K: You and your band have a real style and quite an individual… attitude… is probably the word I’m looking for. Where does that come from?
C: I guess it comes from a place of total passion. I do have very high standards and enormous respect for… what I guess we could call “The Golden Age” of music. The idea of bands and band leaders and groups working together and striving to make the best music, the best performance, the best charisma to really try and focus on creating something that emulates the real passion behind the music and something that you can really… “feel”! I’m very serious about that. It may be to my detriment because it can sometimes apply a lot of pressure.
K: You have a fantastic stage presence and a real charisma when you perform but how do you actually feel when you are on stage?
C: We were speaking earlier about being self-conscious in front of the camera and I do absolutely suffer from terrible nerves but when I am on stage I just have to let it go. Sometimes I look back at photos and videos and seem to be so lost in the moment it’s almost embarrassing. I’m so exposed or I’m pulling faces or my body is contorted… but then I look at people like Joe Cocker and he was, and is, so into his music. There are times when I am so into it that when I look back… I don’t even remember that gig! I’ve reached a stage in my career where I am much prouder to completely let go and run the risk that some people may not like what they see or hear rather than be hindered by my own self consciousness. We got a few good shots of one of our last gigs and every shot I had a completely different expression so I am feeling a whole lot of different things throughout the gig. I do try and put myself into each song as much as I can, whether it’s my own song or somebody else’s. I think that you need to feel the song. Whether you’ve experienced the situation within the song or not I do feel that you have to understand it. In fact, on the same topic there was another shot that was taken of me at the Blues competition down in London and when I see it now it comes across as being a bit extreme and I’ve had a few comments about it. It was the first time I’ve ever been in a magazine and I was very self-conscious about it but you know what? Whether I won the competition or not, at the end of the day, the important thing is: I would have been very disappointed in myself if I hadn’t let myself get that involved in my music.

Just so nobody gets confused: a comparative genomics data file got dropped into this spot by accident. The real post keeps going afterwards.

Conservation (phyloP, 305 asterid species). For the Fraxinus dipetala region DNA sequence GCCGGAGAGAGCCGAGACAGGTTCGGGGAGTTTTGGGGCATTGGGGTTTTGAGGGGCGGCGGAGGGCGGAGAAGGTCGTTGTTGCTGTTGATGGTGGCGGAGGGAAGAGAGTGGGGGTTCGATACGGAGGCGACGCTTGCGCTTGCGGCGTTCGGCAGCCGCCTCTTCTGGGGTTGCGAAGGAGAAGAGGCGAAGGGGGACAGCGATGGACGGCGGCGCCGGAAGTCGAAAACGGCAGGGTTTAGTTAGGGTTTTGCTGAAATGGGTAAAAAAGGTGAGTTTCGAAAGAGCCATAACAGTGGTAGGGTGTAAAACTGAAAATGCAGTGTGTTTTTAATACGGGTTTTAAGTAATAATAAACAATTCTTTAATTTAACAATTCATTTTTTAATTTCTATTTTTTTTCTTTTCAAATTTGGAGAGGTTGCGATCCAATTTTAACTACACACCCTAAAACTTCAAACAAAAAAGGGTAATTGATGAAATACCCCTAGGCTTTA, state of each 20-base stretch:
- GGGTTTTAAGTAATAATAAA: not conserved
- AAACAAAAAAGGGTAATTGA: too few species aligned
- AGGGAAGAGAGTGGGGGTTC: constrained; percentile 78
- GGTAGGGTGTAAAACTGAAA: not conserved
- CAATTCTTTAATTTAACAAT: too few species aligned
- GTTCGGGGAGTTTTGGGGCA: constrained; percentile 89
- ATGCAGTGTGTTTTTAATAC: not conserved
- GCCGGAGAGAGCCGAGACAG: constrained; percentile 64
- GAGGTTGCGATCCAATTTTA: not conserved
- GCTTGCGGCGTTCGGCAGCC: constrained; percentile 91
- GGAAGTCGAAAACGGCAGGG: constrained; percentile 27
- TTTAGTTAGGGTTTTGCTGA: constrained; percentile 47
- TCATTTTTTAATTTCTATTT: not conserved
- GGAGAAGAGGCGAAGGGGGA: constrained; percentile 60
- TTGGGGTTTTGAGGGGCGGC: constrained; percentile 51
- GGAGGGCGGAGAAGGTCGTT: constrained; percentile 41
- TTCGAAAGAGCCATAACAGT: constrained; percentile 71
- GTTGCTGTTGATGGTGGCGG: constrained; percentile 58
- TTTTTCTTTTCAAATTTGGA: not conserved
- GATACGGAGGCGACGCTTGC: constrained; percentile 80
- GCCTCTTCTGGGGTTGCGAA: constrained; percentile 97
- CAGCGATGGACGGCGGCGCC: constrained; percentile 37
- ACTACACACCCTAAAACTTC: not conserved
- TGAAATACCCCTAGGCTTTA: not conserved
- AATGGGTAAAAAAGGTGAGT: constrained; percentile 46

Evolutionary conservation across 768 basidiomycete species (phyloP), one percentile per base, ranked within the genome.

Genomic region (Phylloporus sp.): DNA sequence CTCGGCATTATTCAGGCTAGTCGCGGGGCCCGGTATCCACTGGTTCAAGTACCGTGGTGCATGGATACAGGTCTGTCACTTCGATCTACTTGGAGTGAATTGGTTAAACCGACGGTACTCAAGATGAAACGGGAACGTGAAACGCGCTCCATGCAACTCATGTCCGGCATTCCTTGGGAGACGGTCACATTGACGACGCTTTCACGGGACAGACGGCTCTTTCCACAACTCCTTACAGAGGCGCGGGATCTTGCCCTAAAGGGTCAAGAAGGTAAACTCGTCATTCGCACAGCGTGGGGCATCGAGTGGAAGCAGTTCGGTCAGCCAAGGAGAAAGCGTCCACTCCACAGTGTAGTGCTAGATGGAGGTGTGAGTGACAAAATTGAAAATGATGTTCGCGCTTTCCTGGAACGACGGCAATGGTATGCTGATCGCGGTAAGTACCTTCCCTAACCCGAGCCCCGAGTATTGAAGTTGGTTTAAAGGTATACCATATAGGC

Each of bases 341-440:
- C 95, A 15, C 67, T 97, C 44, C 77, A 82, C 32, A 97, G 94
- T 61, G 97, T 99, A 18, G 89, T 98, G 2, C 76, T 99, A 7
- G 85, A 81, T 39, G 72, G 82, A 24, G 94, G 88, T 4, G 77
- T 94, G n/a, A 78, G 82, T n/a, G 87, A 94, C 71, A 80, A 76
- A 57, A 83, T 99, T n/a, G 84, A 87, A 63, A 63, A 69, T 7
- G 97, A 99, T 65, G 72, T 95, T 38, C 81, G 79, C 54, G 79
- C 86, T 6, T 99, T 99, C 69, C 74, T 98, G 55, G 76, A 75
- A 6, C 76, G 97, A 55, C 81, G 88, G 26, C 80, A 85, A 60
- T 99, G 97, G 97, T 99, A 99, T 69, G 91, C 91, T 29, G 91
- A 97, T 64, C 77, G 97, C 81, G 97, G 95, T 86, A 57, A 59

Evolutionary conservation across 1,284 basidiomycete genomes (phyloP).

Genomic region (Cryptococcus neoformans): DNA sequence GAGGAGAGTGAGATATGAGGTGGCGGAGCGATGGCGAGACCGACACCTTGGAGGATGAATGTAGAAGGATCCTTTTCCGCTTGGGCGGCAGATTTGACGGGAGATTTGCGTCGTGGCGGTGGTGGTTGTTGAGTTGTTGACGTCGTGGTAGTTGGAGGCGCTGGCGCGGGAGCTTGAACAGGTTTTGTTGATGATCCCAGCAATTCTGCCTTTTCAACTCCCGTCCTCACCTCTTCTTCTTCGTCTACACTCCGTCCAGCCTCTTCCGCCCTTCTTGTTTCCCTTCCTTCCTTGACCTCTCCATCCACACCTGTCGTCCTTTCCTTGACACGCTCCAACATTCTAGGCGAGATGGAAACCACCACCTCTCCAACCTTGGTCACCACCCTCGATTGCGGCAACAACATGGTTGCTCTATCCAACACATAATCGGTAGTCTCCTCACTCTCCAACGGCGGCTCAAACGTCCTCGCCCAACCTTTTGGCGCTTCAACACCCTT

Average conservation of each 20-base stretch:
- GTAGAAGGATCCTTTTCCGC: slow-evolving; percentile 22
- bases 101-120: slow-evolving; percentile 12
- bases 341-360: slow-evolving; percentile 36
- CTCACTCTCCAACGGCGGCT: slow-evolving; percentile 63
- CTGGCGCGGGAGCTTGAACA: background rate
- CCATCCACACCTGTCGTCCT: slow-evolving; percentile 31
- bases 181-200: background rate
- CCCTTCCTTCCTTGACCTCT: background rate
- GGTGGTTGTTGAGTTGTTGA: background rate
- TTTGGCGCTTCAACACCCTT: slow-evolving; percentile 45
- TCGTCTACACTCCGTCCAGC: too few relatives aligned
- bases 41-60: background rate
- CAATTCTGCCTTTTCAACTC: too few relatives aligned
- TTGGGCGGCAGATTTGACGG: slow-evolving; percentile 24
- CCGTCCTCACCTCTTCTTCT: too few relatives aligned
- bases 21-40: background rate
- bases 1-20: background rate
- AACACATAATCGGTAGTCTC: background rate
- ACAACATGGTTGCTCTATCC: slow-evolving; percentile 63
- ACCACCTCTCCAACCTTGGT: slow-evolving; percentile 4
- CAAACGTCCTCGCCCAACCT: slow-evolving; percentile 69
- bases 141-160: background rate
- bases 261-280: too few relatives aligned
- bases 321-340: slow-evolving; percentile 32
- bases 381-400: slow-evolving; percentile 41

K: I’m jumping about a bit between past, present and future here so can we go back to the past again and can you tell me a bit about the journey that led you from Australia to Glasgow?
C: The first place I moved to from Australia was the Isle of Mull and I was out there for a time. I’d just released my first album and I was very young, I was just out of University. For different reasons I got to a point where I felt I needed to get away for a bit. I sold everything, quit my job, broke up the band and hit the road, basically. I then moved to Oban briefly and then I got a job on the canal boats between Fort William and Inverness, which was a great job, just living on the boats, being on the water all day, crossing Loch Ness, which can be a pretty hairy crossing on a bad day. I really loved being out there, throwing ropes and all of that, battling the elements. I then found myself living in Fort Augustus and I stayed through the Winter. Then I decided to go to Italy for a few weeks and I fell in love with Naples and I stayed there for a year. And then, after almost exactly 24 months of not singing a note, I suppose I must have been ready and I came to Glasgow and went into the State Bar, accidentally, on a Tuesday night. And I… got my mojo back… and I started again. Now it’s been two and a half years in Glasgow and I feel like I’m finally working again.
K: It’s fantastic that you got back into it and the band seems to have a lot of energy and there’s a lot of commitment.
C: Thank you. You dream for a long time about things like this and you want to create something. I know I’ll never get it right because I’m a perfectionist, but I just need to keep believing… and working hard and developing my craft.
K: One of the first guys I interviewed on this project said that as well. Davie Boyle. He played with Rev Doc and The Congregation and they did some amount of touring back in the day and he referred to that period as “learning your craft”. Let’s talk about that for a minute – whether you believe in a God-given gift or not, that’s where a lot of people start and then they go for lessons and then they become proficient in their art. What’s the difference between being able to play an instrument and executing your “craft”.